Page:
[Karen] Well it certainly seems to differ in most organizations and I think my view on this certainly comes with a caveat that it needs to be fit for purpose for the organization. But I think in a general sense, the customer experience or the customer strategy function (whatever it happens to be called in your organization), there’s some key elements it ideally has within it to drive right outcomes for the business. The first and most obvious one is customer insights. And I look at customer insights through two lenses, one is a qualitative lense and the other is a more quantitative or hard core data lense. So on the quantitative side you’ll ideally have your market research function in that area, which would include your VoC (or Voice of the Customer program). And ideally if not complaints management, the insights that come from member feedback and complaints themselves should be within that area. On the quantitative side, I think analytics is such an important part of CX these days as well as business strategy, so ideally you’ve got your analytics function within that same area (if you look at it through an executive lense). And that includes things such as behavioural modelling, propensity modelling (for retention and acquisition and those sorts of things). Overarching, the most important thing is that function must have a deep understanding of customers and their problems and how the organization is looking to solve those problems. Ideally you’ll also have a CX designed function there, creating a bit of a centre of excellence across the organization. And that team should also expand in my view to a strategic advisory role. CX design functions are normally fairly small, so it’s really important that you can provide advice and guidance to people in the service delivery areas across the business to ensure there is consistent experience. And I think really importantly this function needs to have carriage of monitoring and measuring tools so that there is an independent voice in how the business is actually delivering on its customer experience. And that really avoid hubris and drinking your own kool aid and ensures you are really honest about what you are delivering. The last thing I would say, and not alot of organisations have this, is to have accountability for an overarching value proposition that really sets the scene from brand and the brand expectations you set in the market, through to how you deliver your service. That becomes more important when you’re working in an organisation which has multiple verticals. At RACQ for example, we have insurance assistance and bank, those are all the verticals, and we have a customer function that sits at the horizontal level and manages the customer relationship through that lense. Probably the most important thing after having said all that is you do have representation at the group executive level for the customer, to be the custodian and steward of all the customer outcomes for the business.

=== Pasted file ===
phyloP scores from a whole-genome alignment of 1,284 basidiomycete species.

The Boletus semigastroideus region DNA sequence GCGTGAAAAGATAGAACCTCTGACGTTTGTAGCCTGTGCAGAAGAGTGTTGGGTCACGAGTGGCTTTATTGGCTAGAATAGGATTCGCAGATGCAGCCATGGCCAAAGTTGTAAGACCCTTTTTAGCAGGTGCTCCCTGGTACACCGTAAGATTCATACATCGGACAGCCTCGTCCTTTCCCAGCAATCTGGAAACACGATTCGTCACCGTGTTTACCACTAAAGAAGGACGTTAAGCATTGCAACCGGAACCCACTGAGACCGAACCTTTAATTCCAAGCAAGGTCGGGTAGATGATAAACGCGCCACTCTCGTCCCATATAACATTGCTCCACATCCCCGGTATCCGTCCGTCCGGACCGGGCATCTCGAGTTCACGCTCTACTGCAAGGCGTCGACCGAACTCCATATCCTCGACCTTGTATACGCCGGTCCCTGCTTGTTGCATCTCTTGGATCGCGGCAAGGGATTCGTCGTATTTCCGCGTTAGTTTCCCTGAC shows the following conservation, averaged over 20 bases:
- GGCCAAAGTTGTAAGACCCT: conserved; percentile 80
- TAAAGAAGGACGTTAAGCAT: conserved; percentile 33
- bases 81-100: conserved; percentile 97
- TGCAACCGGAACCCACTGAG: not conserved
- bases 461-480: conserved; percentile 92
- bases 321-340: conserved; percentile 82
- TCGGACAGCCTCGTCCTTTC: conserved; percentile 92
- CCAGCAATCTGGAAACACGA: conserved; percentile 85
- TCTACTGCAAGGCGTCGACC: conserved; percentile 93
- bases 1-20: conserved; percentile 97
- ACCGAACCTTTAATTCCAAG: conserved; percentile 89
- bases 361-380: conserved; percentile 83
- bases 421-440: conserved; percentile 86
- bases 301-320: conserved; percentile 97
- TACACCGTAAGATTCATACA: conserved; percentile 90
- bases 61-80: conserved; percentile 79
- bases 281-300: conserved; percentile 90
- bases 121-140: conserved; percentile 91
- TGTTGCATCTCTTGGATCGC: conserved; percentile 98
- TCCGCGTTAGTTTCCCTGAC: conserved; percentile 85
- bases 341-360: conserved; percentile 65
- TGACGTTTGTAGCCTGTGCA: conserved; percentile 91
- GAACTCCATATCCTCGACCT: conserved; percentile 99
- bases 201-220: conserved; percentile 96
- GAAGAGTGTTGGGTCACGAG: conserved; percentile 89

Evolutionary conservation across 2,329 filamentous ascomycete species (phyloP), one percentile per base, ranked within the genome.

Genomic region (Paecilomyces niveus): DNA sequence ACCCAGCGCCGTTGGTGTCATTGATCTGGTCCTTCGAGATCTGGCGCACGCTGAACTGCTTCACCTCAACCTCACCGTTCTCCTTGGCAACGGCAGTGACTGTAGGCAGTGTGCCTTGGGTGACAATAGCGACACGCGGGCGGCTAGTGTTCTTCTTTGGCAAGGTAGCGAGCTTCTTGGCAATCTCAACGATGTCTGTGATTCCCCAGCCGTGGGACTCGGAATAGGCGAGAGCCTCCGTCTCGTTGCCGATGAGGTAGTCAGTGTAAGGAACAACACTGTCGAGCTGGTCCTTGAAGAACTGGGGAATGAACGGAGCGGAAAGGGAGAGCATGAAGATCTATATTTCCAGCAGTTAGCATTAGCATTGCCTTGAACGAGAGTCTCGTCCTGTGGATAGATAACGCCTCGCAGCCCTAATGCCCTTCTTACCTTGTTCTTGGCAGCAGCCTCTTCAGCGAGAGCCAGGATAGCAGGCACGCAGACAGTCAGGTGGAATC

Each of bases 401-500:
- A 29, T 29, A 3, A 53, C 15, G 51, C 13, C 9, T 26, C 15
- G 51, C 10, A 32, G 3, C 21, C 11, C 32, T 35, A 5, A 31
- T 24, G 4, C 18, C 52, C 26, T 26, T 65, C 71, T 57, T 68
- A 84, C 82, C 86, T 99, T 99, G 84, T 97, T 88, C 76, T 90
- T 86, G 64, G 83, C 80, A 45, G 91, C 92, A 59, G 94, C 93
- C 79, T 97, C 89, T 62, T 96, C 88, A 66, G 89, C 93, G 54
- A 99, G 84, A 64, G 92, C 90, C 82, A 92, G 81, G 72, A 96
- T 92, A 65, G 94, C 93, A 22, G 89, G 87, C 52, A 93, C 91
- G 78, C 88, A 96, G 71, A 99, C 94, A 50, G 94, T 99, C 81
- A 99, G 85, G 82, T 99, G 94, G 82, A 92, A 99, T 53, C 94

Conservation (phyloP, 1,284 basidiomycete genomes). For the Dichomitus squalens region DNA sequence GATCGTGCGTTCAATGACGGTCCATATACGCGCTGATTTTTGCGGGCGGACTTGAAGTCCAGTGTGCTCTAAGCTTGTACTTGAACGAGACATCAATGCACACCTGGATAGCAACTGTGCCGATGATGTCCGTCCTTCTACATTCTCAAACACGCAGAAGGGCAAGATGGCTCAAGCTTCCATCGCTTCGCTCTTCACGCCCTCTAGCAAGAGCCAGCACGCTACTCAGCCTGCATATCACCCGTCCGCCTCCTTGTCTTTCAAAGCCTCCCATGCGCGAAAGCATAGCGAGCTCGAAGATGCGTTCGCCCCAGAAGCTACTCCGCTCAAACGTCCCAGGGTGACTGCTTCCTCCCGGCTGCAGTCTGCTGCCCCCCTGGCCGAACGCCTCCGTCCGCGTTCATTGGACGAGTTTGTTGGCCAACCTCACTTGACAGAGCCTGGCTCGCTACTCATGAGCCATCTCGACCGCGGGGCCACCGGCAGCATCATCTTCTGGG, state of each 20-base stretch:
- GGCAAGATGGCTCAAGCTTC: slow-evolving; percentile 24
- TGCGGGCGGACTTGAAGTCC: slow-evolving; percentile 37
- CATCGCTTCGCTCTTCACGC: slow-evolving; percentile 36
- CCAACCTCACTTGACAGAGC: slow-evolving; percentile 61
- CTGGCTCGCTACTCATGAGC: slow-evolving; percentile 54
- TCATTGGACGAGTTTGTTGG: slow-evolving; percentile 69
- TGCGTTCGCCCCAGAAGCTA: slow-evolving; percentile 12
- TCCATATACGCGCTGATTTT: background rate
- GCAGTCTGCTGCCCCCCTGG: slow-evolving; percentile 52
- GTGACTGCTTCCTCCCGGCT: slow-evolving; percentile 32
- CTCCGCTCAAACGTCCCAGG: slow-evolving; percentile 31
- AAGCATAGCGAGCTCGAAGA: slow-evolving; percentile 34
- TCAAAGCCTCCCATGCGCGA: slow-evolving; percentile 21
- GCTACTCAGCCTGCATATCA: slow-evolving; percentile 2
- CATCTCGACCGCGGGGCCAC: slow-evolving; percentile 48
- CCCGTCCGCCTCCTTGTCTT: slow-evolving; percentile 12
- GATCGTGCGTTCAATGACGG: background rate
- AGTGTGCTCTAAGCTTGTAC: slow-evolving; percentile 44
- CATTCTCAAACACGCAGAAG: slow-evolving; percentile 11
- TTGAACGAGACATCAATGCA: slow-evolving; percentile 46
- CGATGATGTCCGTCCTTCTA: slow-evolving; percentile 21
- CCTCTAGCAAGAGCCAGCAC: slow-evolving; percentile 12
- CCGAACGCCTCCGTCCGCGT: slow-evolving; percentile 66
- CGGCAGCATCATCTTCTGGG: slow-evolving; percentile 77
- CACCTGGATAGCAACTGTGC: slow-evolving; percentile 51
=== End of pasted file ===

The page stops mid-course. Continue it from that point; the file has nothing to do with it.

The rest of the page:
[Ryan] Yeah, I would imagine that executive representation would be super important, otherwise it would be particularly difficult to get that buy-in and permission to accomplish what you need to accomplish. The other thing that stikes me from what you’re saying is the potential for misalignment on brand and the promise that brand, how that promise is articulated to customers and how it’s lived by that organization. I’d be keen to hear your thoughts on this. Are there any case studies that you know where the organization, the outward facing articulation of the brand, and the living of it internally, particularly by the CX function gets absolutely nailed? They have it down pat?